What the jury didn't hear at the Craig Ruthowsky cop corruption trial

From corrupt cops to a mountain of other charges, here's what the jury didn't hear at the Craig Ruthowsky trial.

From corrupt cops to a mountain of other charges, there's much the jury was not aware of

Det. Const. Craig Ruthowsky of Hamilton police is facing several charges in Toronto Superior Court. The Crown alleges Ruthowsky was helping the criminals he was supposed to be prosecuting, in exchange for cash. The jury is now deliberating on a verdict. (Adam Carter/CBC)

The jury at the corruption trial of Hamilton cop Craig Ruthowsky never heard key details about two other police officers who were part of the evidence.

One of those officers, Ian Matthews, was held up as a kind of gold standard of unconventional policing who still got results — but the jury didn't know he also shot himself as he was under investigation for an inappropriate sexual relationship with a source.

The other, Robert Hansen, is a corrupt cop who was still able to give testimony through a police interrogation video. The jury never learned that Hansen was convicted in a gun planting scheme, and is now subject to a massive lawsuit.

Those details were kept from the jury, court heard, largely to not cause any sort of "guilt by association" in Ruthowsky's case. Now, those 12 jurors are deliberating on a verdict, so CBC News is able to report aspects of the case not heard at trial.

In this trial, the 44-year-old is accused of selling police secrets and protection for monthly payments of $20,000 from a crew of drug dealers. He was arrested after being caught on police wiretaps as part of a massive Toronto police guns and gangs investigation called "Project Pharaoh."

The 17-year-veteran of Hamilton police has pleaded not guilty in Superior Court in Toronto to charges of bribery, attempting to obstruct justice, trafficking cocaine, criminal breach of trust, and conspiring to traffic marijuana.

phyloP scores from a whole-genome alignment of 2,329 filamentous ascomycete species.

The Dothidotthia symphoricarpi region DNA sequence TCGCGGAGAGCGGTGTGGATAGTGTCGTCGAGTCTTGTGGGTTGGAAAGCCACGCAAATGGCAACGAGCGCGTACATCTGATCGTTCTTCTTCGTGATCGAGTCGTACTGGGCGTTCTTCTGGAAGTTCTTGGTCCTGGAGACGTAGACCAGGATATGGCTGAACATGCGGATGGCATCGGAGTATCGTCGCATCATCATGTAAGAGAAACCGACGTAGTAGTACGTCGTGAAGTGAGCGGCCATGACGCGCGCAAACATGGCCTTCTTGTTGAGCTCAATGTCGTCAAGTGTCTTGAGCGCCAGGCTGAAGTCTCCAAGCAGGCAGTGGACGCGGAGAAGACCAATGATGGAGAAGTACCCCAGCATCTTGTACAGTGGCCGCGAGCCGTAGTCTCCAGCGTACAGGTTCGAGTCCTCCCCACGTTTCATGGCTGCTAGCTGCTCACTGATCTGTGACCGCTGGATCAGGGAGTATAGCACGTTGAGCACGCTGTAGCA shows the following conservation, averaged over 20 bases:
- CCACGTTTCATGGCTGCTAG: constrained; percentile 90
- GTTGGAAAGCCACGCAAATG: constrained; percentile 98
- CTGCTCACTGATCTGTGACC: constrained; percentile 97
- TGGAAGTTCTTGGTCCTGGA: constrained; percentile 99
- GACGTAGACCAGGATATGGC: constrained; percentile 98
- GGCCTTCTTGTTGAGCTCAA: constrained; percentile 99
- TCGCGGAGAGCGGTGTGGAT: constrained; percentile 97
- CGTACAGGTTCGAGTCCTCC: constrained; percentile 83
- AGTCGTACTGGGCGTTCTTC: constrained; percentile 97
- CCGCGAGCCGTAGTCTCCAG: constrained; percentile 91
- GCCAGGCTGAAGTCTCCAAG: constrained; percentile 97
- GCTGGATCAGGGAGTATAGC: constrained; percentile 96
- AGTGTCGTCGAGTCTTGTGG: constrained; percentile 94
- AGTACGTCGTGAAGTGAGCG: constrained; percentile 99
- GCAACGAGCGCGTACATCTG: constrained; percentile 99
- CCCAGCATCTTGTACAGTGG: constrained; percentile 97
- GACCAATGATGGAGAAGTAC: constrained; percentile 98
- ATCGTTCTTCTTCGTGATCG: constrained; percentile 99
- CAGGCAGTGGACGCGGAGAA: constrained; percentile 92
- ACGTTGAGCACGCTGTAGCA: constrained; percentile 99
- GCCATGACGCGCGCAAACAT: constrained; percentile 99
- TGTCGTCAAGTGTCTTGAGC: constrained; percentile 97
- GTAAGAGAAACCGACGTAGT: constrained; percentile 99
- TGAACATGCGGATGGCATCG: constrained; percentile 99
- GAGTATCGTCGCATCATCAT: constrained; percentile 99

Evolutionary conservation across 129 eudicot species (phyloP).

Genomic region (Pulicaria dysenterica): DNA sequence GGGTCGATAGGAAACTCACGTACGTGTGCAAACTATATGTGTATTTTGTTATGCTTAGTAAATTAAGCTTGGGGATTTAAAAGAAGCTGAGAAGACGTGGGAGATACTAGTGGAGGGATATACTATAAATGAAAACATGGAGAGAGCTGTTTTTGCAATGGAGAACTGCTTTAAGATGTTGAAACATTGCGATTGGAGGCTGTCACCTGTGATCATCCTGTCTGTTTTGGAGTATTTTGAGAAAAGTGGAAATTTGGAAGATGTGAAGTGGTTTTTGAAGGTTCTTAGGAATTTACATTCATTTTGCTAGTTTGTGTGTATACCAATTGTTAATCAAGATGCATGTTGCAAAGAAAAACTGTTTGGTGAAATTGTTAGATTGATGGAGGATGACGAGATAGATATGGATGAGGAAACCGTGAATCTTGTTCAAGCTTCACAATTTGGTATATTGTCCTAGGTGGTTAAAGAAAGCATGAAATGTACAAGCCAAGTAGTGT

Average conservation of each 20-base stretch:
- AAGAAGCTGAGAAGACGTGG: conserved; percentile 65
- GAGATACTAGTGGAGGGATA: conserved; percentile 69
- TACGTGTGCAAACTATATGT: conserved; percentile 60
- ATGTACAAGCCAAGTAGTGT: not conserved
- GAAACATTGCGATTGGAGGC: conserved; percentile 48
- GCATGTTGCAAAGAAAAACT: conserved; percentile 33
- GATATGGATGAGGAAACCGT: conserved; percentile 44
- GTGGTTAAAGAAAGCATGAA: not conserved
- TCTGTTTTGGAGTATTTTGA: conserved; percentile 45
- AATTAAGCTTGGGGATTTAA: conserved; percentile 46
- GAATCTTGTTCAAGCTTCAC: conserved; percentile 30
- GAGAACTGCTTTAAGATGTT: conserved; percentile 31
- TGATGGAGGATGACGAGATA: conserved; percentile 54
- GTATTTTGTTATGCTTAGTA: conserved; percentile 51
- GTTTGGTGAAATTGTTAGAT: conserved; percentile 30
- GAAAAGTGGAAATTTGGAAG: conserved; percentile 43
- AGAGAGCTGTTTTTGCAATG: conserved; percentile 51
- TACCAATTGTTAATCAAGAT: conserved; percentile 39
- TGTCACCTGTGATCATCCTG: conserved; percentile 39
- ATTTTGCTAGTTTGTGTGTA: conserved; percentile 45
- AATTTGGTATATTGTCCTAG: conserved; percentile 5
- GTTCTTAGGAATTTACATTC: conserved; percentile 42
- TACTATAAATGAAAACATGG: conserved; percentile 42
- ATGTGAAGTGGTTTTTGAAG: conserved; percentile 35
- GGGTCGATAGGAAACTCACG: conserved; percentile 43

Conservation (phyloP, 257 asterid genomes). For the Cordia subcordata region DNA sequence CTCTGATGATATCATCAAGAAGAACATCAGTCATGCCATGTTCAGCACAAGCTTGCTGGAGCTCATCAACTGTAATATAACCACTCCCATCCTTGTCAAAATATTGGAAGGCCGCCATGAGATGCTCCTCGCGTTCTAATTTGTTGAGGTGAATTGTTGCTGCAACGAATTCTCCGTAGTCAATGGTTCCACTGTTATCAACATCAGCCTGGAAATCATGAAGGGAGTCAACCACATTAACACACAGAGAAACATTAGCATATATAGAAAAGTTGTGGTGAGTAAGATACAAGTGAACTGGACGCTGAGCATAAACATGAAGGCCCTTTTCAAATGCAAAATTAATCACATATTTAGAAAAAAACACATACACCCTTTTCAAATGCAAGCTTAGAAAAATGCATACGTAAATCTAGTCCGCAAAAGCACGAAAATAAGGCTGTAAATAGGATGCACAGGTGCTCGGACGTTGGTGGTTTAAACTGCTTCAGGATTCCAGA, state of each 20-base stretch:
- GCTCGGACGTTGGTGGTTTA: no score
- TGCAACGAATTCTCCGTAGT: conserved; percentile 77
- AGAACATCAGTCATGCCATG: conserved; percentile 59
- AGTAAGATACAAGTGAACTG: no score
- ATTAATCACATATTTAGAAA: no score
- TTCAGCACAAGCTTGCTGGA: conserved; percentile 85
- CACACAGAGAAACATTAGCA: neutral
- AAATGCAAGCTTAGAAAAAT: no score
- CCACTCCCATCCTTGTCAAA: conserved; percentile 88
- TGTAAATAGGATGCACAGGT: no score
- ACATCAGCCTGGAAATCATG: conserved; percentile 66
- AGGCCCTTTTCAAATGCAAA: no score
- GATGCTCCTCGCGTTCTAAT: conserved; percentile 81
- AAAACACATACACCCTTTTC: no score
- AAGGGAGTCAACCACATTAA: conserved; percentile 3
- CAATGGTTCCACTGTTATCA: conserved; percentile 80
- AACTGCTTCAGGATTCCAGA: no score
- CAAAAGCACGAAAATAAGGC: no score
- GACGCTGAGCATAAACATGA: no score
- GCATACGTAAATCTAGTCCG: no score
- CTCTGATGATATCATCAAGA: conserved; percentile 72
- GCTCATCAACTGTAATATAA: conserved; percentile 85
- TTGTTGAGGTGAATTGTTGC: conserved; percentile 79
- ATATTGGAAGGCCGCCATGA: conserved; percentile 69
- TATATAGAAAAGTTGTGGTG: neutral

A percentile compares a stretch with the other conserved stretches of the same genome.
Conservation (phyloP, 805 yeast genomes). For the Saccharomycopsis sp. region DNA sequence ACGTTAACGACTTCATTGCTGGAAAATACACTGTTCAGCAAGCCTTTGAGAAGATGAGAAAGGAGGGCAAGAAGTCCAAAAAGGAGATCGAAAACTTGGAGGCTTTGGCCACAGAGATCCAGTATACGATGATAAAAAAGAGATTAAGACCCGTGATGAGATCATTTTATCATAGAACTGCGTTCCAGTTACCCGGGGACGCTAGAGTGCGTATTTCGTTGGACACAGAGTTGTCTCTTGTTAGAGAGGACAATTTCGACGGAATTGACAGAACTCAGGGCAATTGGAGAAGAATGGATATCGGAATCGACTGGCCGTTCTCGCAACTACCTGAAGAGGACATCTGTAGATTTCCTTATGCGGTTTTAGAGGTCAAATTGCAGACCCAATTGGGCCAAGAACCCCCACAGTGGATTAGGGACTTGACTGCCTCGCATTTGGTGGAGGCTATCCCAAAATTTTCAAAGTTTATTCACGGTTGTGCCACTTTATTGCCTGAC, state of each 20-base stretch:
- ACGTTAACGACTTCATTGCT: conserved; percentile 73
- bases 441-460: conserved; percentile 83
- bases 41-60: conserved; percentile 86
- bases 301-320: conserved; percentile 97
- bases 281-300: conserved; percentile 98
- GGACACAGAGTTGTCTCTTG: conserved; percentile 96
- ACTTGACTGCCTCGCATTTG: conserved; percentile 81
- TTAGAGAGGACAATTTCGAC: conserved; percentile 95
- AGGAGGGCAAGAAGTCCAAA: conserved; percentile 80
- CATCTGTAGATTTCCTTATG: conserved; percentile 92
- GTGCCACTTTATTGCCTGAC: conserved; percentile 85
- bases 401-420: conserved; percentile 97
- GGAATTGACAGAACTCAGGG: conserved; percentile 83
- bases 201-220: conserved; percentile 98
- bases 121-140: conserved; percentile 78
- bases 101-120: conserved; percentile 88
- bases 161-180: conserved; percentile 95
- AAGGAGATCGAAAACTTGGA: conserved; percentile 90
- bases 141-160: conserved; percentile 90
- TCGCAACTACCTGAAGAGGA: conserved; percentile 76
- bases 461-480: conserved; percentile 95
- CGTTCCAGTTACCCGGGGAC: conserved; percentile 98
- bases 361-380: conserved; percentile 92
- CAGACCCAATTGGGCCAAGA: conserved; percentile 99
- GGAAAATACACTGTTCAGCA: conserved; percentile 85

Here's a deeper look at what the jury didn't hear at his trial.

Trial witness was jailed for 'vigilante justice'

It was a combination of Crown evidence and quick asides by Ruthowsky's defence team that brought Matthews and Hansen into the trial's evidence. 

Hansen's inclusion was the most substantial. He gave evidence about Ruthowsky — sort of. The jury saw a two-hour video that was shot back in 2016, when Hansen was interviewed by an OPP officer, about what he knew about Ruthowsky's case.

Defence lawyer Greg Lafontaine questions his client, Craig Ruthowsky. Justice Robert Clark and Assistant Crown Attorney John Pollard look on. (Pam Davies/CBC)

Hansen was in street clothes in the video, and in court, the lawyers and the judge kept referring to him as an officer, but he's not anymore.

Hansen was sentenced to five years behind bars in June of 2016, for what Superior Court Justice Catriona Braid called "vigilante justice."